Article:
Here’s how the Prime Minister of Japan going for a drive is different from when you or I do it.

Even if you don’t have a driver’s license, you probably know the procedure for changing lanes when operating a motor vehicle. Flip on your blinker, check your mirrors and blind spot, and smoothly turn the steering wheel to glide into the adjacent lane.

And that’s pretty much how Japanese Prime Minister Shinzo Abe, or more specifically his driver, does it too. Oh, except there’s an added step for the country’s top politician: having security staff members stick their entire upper bodies out of the side windows of various cars in the motorcade to stop traffic, so that the entire entourage can continue traveling in group formation.

As the video opens, we see Abe’s convoy of darkly painted sedans, all Toyotas, naturally, roll through the toll gate at the entrance to the expressway (does Abe carry change, or does he have some special Prime Minister pass that lets him use the roadway network for free?). The video then switches to a different camera angle, and we hear the five cars’ sirens announcing the politician’s arrival.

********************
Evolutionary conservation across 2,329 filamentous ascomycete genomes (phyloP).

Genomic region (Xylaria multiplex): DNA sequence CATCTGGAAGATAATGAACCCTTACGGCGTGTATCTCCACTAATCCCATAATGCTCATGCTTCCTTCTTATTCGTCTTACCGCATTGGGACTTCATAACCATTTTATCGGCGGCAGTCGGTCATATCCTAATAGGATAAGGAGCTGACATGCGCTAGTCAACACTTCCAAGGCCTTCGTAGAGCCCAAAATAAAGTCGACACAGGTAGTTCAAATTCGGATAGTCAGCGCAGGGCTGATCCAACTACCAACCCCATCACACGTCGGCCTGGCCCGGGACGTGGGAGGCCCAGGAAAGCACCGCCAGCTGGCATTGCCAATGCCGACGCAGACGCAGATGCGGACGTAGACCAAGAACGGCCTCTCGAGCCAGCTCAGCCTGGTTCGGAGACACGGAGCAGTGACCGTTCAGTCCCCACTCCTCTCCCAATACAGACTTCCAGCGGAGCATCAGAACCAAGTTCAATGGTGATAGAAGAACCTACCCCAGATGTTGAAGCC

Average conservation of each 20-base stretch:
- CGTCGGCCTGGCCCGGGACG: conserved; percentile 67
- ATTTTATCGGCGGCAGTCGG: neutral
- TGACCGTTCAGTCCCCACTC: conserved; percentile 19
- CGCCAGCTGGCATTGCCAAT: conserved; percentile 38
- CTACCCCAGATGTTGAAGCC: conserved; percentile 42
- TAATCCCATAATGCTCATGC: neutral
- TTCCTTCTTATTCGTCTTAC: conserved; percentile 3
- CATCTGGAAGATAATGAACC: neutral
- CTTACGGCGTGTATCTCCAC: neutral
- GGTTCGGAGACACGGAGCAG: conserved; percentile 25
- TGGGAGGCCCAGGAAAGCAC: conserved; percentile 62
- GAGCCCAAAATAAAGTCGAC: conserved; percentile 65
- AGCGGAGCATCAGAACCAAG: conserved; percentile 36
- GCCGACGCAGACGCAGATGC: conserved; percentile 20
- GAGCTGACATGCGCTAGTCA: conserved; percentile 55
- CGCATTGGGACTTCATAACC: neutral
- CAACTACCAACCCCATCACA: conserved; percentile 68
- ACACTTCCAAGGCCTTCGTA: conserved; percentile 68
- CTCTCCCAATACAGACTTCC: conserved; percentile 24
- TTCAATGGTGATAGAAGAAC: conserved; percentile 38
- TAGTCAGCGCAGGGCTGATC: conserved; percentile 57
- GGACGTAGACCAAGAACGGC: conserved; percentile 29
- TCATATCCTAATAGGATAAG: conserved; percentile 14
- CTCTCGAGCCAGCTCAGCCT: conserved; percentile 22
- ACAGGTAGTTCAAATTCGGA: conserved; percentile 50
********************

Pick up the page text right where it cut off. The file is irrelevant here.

And then this happens.


A man in a dark suit stretches out of the rear driver’s side window, pointing a white-gloved hand at an approaching car. Accompanied by shrill blasts from the whistle held between his lips, once he knows he has the other motorist’s attention, he uncurls the rest of his fingers and moves his palm in a firm but gentle motion, like he’s petting a large animal while still making sure it knows who’s in charge.


As the rest of the motorcade enters the frame, we can see two other members of the security detail also performing the politely dignified gesture.

▼ I can’t help wondering if there’s another staff member assigned to anchor the legs of each guy sticking out of the windows, or if they all just have really strong ab and lower back muscles.


The whole procedure takes only about 20 seconds, with the disruption to the flow of traffic being remarkably small considering the societal importance of it’s most famous passenger. And if that still seems like a lot of trouble to go to when the Prime Minister goes for a drive, bear in mind that Japan takes the safety of its dignitaries no less seriously when they travel by train.

Source, images: YouTube/trh200v1tr

Follow Casey on Twitter, where he really thinks Abe would be happier in a Mazda Roadster.